I have undying love for Scotland ever since I spent a month there 10 years ago… I was fortunate enough to return to Edinburgh this Summer and it was the absolute confirmation that I need to be in that country much more often. I'm now planning on taking my Masters degree there next year.
    Would you mind if I add you? 🙂

  2. FunkyPlaid Says:
    October 13th, 2006 at 8:16 am

    How could I mind? 🙂
    This is fabulous news and clearly we have much to talk about. I'd be keenly interested on hearing of your postgraduate plans, and if I can do anything at all to ease the transition, please just say the word.
    You clearly loved visiting here; you'll love it even more being a resident!

  3. gloomylex Says:
    October 13th, 2006 at 12:12 pm

    I smell some juicy communication 🙂
    Actually, I have a few doubts about the academic equivalences between Portugal and Scotland. Also… did you get any sort of scholarship or financial aid?

  4. FunkyPlaid Says:
    October 15th, 2006 at 8:09 am

    I'm sure there are correlative equivalences; the trick is finding out what they are. Usually you can mail the institution you'd like to attend and ask about this.
    I received no external aid, but there are a few prizes out there to be had, depending on your field of study. Scotland itself offers a very limited selection of scholarships and fellowships, so you might want to look in your home country to see what can be offered from that end.
    Once you obtain a degree from a Scottish university, however, you're then open to other avenues of future financial aid from within.

  5. blu_matt Says:
    October 13th, 2006 at 7:30 am

    One of the few pubs in Edinburgh that I actually like (as opposed to tolerate visiting), even if it is just off that touristic hell/mecca known as the Royal Mile.
    I don't believe I've offered you a piggy back in that particular one. 🙂

  6. FunkyPlaid Says:
    October 13th, 2006 at 8:17 am

    And I don't believe I've accepted, sir. We shall have to remedy that!

  7. handworn Says:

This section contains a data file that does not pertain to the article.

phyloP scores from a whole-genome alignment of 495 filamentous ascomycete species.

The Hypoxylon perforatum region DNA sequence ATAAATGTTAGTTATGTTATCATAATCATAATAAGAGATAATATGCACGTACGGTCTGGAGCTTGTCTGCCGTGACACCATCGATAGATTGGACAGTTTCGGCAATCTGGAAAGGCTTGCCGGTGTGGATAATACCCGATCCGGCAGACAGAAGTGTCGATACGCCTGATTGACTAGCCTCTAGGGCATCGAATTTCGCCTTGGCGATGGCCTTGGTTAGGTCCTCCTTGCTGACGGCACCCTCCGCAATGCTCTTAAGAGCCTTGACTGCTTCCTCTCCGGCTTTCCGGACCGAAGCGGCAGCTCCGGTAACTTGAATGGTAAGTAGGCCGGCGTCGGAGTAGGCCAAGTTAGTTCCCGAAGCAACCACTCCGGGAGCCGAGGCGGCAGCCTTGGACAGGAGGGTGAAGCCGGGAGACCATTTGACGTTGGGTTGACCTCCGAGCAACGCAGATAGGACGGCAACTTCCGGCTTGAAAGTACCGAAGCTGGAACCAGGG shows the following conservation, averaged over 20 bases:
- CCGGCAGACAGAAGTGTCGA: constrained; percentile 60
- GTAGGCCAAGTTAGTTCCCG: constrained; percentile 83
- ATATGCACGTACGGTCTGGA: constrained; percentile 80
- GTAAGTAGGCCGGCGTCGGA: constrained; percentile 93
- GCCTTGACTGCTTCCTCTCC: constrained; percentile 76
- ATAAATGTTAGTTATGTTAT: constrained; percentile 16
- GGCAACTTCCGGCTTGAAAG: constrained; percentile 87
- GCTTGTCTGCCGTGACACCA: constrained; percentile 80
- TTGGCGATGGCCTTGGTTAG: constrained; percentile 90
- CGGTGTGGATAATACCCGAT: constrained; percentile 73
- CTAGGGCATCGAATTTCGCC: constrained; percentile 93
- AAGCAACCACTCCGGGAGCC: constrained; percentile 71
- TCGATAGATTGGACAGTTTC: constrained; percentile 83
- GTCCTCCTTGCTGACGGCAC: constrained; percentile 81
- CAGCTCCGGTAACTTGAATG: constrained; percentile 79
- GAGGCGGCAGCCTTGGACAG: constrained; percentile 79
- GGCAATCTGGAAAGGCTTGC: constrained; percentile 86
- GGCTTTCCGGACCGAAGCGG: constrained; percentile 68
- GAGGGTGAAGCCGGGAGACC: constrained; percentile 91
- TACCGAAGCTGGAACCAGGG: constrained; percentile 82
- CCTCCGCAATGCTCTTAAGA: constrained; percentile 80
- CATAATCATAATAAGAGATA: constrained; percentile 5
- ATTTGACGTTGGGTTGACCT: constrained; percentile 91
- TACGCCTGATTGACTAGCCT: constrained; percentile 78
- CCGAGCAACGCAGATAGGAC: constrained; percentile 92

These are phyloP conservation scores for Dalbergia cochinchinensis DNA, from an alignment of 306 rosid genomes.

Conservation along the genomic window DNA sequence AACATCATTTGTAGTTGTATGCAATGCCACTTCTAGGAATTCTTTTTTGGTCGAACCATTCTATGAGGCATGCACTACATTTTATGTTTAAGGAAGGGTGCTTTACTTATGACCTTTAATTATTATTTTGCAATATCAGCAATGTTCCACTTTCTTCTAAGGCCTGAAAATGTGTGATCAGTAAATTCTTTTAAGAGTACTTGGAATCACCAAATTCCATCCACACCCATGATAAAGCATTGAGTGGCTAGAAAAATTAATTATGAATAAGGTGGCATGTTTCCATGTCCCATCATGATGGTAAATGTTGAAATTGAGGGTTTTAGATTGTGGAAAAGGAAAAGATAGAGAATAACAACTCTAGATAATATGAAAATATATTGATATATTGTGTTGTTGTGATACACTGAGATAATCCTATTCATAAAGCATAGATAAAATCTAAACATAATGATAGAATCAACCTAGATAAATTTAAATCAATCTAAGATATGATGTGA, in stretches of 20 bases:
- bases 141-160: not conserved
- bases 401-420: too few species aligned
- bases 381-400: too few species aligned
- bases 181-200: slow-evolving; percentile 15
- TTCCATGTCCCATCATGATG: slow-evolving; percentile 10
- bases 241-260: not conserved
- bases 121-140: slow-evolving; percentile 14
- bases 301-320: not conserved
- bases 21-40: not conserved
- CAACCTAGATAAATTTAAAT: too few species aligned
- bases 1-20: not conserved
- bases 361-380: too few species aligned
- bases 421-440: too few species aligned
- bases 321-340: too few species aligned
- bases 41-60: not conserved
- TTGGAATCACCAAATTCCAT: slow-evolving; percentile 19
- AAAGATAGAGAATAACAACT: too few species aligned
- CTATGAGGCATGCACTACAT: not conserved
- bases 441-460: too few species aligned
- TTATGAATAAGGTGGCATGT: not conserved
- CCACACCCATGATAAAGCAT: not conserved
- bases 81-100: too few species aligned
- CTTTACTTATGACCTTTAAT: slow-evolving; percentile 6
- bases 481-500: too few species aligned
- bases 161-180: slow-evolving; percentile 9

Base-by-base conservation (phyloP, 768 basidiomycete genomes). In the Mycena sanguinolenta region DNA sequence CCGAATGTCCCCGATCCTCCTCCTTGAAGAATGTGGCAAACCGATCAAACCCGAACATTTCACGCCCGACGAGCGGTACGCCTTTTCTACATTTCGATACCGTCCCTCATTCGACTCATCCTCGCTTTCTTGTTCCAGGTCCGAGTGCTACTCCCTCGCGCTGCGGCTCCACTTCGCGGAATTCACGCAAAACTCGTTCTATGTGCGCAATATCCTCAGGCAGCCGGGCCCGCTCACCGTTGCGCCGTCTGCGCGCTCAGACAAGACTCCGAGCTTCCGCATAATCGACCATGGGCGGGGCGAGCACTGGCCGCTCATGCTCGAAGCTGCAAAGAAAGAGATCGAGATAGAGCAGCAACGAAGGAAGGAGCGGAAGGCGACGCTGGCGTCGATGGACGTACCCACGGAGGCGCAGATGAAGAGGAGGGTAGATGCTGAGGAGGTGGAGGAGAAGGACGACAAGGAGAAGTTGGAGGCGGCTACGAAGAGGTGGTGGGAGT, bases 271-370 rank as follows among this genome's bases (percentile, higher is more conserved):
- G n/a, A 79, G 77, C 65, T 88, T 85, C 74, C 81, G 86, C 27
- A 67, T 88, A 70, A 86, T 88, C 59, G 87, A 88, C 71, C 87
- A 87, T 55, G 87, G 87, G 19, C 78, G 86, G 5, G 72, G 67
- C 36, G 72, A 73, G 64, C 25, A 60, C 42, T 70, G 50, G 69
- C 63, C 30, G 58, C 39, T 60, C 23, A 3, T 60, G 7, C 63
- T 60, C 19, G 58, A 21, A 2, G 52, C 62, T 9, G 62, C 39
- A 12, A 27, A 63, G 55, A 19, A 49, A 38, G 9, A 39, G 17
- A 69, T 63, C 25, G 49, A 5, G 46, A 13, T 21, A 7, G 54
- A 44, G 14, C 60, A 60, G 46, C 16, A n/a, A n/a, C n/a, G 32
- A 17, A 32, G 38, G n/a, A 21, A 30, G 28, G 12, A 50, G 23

October 13th, 2006 at 9:13 am

    Mmm, I love the Old City in Edinburgh. It's so wonderfully Gothic. Not literally, of course, but in the literary/descriptive sense of the word, like "ancient and mysterious and redolent at every turn of a different way of being." I'm sorry to say I haven't spent nearly as much time there as I'd have liked. Next time I'll check out the place you were at; the subtle self-mockery of an 18th century style sign advertising a "lounge bar" speaks quite well of the owners' mindset.
    Have you been to the Halfway House? I did go there, and enjoyed it.

  8. FunkyPlaid Says:
    October 15th, 2006 at 8:18 am

    I agree with your assessment of Old Town. 'Redolent' is the optimal descriptive here.
    Never been to Halfway House. Tell me about it?

  9. handworn Says:
    October 15th, 2006 at 8:42 am

    By Edinburgh standards, Halfway House may not even be that great; we didn't spend enough time in the city to get a feel for that. But we were right off the train, and it charmed us. It's halfway up (or down) Fleshmarket Close– hence the name– and it's tiny. The food was OK. The beer was fine (the place was named Scottish Pub of the Year for 2005 by the Edinburgh chapter of CAMRA) but at least when we were there in 2002, not exceptional by American standards, even though the pub makes a selling point of being one of the few untied pubs in Edinburgh.
    Here and here are a couple sites on it. The first includes a link to the pub's website itself, but these two are better.

  10. FunkyPlaid Says:
    October 15th, 2006 at 8:46 am

    Ah! Yes, I know this place. Took me your description to get it in my head. Nice!

  11. angledge Says:
    October 13th, 2006 at 2:50 pm

    Ooooh. Oooh! The Jolly Judge! D'you remember Craigslist-hunting for apartments in San Francisco while sitting at that very table?